Nato says as many as 150 Taleban militants have been killed in a battle in eastern Afghanistan.
Taleban fighters are thought to be preparing a spring offensive
"The insurgents had been observed gathering in Pakistan and had crossed the border prior to launching an attack," Nato said in a statement.
It said Pakistan had helped monitor the fighters, who were then hit with artillery and air strikes.
The Afghan defence ministry earlier estimated 80 fatalities. There was no independent confirmation of numbers.
A Taleban spokesman said those killed were civilians, not militants. However, correspondents say there is very little civilian activity in the area of the attack.
The spokesman, Dr Muhammad Hanif, told Associated Press news agency that the figure of 150 Taleban fighters killed was "a complete lie".
The battle took place in the Margha hills in Afghanistan's Paktika province, close to the Pakistani border.
The BBC news website has learned that at least four bodies of local Wazir tribesmen have been taken to the Miranshah area of North Waziristan on the Pakistani side.
The Nato statement said two groups of Taleban were monitored and tracked as they crossed the border, and then attacked.
"Initial battle damage estimates indicate as many as 150 insurgents were killed," it said.
While the defence ministry put the death toll at 80, an Afghan commander, General Murad Ali, said only about 10 bodies were recovered. He personally estimated the death toll at about 50.
It is not clear why the figures differed so much and Nato did not say how it had arrived at the figure. Gen Ali only referred to one group of fighters crossing the border.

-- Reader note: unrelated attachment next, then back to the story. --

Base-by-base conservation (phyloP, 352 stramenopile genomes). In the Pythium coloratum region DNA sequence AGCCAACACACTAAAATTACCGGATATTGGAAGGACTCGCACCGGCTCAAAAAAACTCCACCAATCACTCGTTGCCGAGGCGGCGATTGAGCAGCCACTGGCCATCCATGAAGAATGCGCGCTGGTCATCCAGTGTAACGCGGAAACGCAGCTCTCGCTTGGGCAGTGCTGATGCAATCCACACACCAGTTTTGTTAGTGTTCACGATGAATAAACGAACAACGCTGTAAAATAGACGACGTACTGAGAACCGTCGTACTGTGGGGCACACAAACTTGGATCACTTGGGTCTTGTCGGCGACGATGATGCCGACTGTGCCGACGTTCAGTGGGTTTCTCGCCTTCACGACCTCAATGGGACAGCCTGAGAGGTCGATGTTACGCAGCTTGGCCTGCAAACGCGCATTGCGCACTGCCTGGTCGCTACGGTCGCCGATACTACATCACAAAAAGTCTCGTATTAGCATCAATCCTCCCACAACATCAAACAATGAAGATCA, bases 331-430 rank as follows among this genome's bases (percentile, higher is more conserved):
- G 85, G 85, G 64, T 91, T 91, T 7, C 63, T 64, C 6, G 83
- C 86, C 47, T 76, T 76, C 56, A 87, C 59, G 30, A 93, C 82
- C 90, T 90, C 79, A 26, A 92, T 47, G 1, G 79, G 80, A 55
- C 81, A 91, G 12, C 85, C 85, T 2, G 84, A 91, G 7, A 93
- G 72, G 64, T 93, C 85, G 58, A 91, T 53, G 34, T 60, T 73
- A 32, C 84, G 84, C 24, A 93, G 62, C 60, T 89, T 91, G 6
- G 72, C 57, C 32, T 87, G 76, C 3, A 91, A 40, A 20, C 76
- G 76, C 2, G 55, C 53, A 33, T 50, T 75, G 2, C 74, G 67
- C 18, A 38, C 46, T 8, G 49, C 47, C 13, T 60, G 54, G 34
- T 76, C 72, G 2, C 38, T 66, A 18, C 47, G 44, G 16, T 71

Meanwhile, Pakistan says its troops attacked pro-Taleban militants in North Waziristan. It is not clear if there were casualties or if the operation was linked to the battle on the Afghan side.
It is the first raid by Pakistan's military since a peace deal with militants in the area in September.
Major Dominic White, a spokesman for the Nato force in Kabul, told the BBC as far as he was aware there were no civilian casualties in the Paktika battle.
The death of civilians has been a major issue in Afghanistan, with Nato saying last week that its biggest mistake of the past year has been killing innocent people.
The alliance has been accused - including by President Hamid Karzai - of carelessness over civilian lives when attacking Taleban fighters.
Last month Nato said 80 militants had been killed in an operation in southern Helmand province, but the death toll was later reduced to eight.
If Nato's account of the latest battle proves to be correct it will be a notable success for the alliance as they prepare to counter an anticipated spring offensive by the Taleban, says the BBC's Dan Isaacs in Kabul.
It is also significant, he says, that Nato officials said they had the close co-operation of the Pakistani authorities in monitoring the insurgents before they entered Afghanistan.
Pakistan's Interior Minister, Aftab Sherpao, told the BBC it was a "classic case" of co-operation between Nato and Pakistani troops. He did not say what operational role the Pakistani troops played.
The commander of Nato forces in Afghanistan, Gen David Richards, told journalists in Islamabad that increased Pakistani operations on the border had led to a reduction in Taleban activity towards the end of 2006.
Afghan leaders have repeatedly called for Pakistan to offer more help in fighting the Taleban.
Paktika province borders the Pakistani tribal areas of North and South Waziristan, where Pakistan has signed non-aggression pacts with militants.
Afghanistan says this has allowed the Taleban to flourish and given them a base from which to launch an increasing number of attacks on its territory.